Japan to be without nuclear power after May 5
TOKYO, April 17 |
(Reuters) – Japan will within weeks have no nuclear power for the first time in more than 40 years, after the trade minister said two reactors idled after the Fukushima disaster would not be back online before the last one currently operating is shut down.
Trade Minister Yukio Edano signalled it would take at least several weeks before the government, keen to avoid a power crunch, can give a final go-ahead to restarts, meaning Japan is set on May 6 to mark its first nuclear power-free day since 1970.
“If we thoroughly go through the procedure, it would be (on or) after May 6 even if we could restart them,” Edano told a news conference, adding that whether they can actually be brought back online is still up to ongoing discussions.
The crisis at the Fukushima Daiichi nuclear plant, where a huge earthquake and tsunami in March 2011 triggered radiation leaks, has hammered public faith in nuclear power and prevented the restart of reactors shut down for regular maintenance checks, with all but one of 54 reactors now offline.
Nuclear power accounted for about 30 percent of Japan’s electricity demand before the Fukushima crisis.
In discussing restarts of the No.3 and No.4 reactors at Kansai Electric’s Ohi nuclear power plant, in western Japan, the first to clear the government’s technical review on resilience against a severe event, Tokyo has said it wants local backing even though it is not legally required.
The hosts of the Ohi plant – the governor of Fukui prefecture and mayor of Ohi town, some 360 km (225 miles) southwest of Tokyo – told Edano on Saturday that some conditions should be met before they can make a decision.
These included a safety review by an expert panel formed by the prefecture and backing from areas neighbouring Fukui that are becoming increasingly vocal about possible radiation damage in the event of an accident at any of the 13 reactors in Fukui.
Exactly when Fukui Governor Issei Nishikawa and Ohi Mayor Shinobu Tokioka will make decisions is unclear.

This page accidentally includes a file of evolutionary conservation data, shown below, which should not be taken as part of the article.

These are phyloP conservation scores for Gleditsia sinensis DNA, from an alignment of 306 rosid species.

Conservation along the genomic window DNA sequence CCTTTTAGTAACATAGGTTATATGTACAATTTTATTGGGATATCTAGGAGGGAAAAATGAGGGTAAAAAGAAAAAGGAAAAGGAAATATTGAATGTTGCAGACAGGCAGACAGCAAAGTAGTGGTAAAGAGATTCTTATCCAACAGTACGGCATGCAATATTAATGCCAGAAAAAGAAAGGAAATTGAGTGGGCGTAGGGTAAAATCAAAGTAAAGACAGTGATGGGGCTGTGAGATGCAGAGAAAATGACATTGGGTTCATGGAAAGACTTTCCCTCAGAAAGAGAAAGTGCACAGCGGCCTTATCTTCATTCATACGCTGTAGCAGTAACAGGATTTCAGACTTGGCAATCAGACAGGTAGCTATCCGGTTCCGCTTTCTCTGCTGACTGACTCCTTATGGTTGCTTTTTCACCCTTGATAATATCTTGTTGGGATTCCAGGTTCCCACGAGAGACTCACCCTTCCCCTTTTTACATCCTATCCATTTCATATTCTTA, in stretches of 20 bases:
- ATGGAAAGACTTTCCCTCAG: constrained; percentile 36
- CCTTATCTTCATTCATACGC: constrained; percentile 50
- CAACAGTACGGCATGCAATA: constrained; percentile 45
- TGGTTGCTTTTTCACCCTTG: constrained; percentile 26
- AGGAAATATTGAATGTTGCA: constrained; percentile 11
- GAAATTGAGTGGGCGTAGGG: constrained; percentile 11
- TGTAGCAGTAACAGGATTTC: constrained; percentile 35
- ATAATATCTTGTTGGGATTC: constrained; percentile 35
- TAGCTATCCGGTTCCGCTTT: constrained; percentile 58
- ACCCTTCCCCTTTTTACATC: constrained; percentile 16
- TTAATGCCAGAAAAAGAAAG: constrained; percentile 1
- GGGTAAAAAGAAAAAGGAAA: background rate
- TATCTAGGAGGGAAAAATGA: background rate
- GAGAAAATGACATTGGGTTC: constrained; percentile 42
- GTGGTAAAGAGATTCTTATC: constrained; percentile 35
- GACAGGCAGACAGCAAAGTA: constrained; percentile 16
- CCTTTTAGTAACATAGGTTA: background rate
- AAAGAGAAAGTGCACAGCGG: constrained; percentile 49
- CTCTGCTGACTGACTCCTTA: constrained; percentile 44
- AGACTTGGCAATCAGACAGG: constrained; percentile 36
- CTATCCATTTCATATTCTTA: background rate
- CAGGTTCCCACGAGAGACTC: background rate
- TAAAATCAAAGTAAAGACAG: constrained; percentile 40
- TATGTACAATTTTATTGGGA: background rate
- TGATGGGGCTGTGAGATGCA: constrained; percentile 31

Members of the expert panel will be visiting the Ohi plant on Wednesday and are likely to meet several more times before they reach a conclusion, while the Fukui assembly may meet as early as next week to discuss whether they can back the restarts, Masao Sato, a member of the assembly, told Reuters.
Ohi town told Reuters in March that it conditionally backed the restart. Fukui governor Nishikawa told Edano on Saturday that, while the government has addressed some of Fukui’s concerns, more discussions were needed on safety.
While a looming summertime power crunch is a headache throughout Japan, Kansai Electric’s service region, including Japan’s second biggest metropolitan area of Osaka, is particularly vulnerable as nuclear power met more than 40 percent of power needs prior to the Fukushima crisis.
Electricity generated by the Ohi No.3 and 4 reactors accounted for around 1.8 percent of the total amount of electricity generated in Japan in the business year 2009/10, data from the trade ministry and the Federation of Electric Power Companies in Japan showed.
Edano said that the government may have to protectively come up with plans for rolling blackouts.
“We absolutely cannot let power go out suddenly,” he said.
The governors of Shiga and Kyoto prefectures, bordering Fukui, on Tuesday outlined recommendations for the central government on restarting reactors, including publicising views from independent organisations on reactor safety.
The last time Japan saw a nuclear power-free period was the five days ended on May 4, 1970, when the two reactors then existing were both shut for maintenance, according to the Federation of Electric Power Companies of Japan. (Additional reporting by Yoshiyuki Osada in Kyoto
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